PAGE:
Methods & Techniques

On pesticide free towns

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Part I – Why > Which > Who > What

Part II – Preventative methods

Part III – Alternatives to weedkiller and public space management

Part IV – Communication and awareness-raising

Part V – The cost issue

Part I – Why > Which > Who > What

Stories & principles #1
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Why make public areas pesticide free?

Becoming pesticide free will have benefits for:

  • ​The environment: reduced pollution (air, ground and water). Herbicide use in urban areas, and more specifically on impermeable surfaces, is actually a major source of water pollution, which generates significant costs for local authorities.
  • Biodiversity: pollinating insects and other beneficial insects, soil micro-organisms, birds, amphibians, pets and so on.
  • Citizens: protection for the most vulnerable groups, quality of life for residents and those entering the city and its green areas.
  • Civil workers in parks and public spaces: short- and long-term health consequences from occupational exposure.

​Cutting out pesticide use in cities is common sense. Cutting out pesticides will lead to spontaneous plant growth occuring. The concept of allowing a few wild plant species to grow on pavements, along footpaths and in cemeteries is slowly gaining popularity, and hopefully one day we will see real nature developing in the towns.

Rachel Carson, author of the Silent Spring, 1962

“The more I learned about the use of pesticides, the more appalled I became. I realized that here was the material for a book. What I discovered was that everything which meant most to me as a naturalist was being threatened, and that nothing I could do would be more important.”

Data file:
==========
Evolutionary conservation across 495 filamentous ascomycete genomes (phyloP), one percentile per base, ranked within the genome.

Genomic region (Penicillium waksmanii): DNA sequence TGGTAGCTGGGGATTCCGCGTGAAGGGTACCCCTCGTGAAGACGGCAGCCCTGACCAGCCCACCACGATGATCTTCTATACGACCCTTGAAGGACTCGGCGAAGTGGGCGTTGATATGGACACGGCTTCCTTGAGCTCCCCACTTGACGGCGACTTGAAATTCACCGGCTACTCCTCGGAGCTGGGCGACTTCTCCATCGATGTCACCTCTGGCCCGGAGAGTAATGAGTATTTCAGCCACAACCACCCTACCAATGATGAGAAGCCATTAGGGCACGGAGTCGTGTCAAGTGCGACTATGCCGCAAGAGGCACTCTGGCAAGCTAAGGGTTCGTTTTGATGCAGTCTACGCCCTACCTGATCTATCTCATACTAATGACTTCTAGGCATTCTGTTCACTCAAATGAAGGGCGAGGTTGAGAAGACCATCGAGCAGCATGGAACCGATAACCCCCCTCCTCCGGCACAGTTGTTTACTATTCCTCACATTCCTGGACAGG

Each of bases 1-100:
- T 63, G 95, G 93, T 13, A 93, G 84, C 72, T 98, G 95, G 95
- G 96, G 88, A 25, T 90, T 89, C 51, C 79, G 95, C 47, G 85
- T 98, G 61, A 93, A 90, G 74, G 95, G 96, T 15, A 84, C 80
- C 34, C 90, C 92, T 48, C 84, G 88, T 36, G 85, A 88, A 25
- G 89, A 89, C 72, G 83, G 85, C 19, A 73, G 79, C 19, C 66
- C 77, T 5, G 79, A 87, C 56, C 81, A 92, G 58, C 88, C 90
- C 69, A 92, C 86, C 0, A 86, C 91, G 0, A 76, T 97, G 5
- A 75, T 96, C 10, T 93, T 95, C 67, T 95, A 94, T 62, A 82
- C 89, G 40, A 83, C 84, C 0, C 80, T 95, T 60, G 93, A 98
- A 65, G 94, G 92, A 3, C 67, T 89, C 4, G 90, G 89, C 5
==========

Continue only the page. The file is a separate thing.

Stories & principles #2
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Which actors should be responsible for the move to make towns pesticide free?

Transitioning to pesticide free towns will – if we wish to move beyond greenwashing – mean all actors in society making a joint effort, including citizens, sports associations and regions. However, it is crucial that politicians and policy makers take the lead. Only by showing the way, will others follow.

Photo © Courtesy of Martin Dermine


Throughout this document there will be a number of good examples from towns, useful guidelines, as well as demonstrations of how other stakeholders can help to ensure the needed transition to pesticide free.

You can also watch the videos from our conference to get other ideas of what is already being done across Europe.


To all political key figures in all european towns with an idea and vision about a pesticide free townlife in the near future:  

We, small, medium, and large towns and cities in Europe, have a responsibility towards our children and grandchildren concerning a hell of a lot of things. One of those things is a pesticide free world. That looks like quite a statement but in the nucleus it is one of those things we can grab as a policy and in budgets with only relatively minimal effort.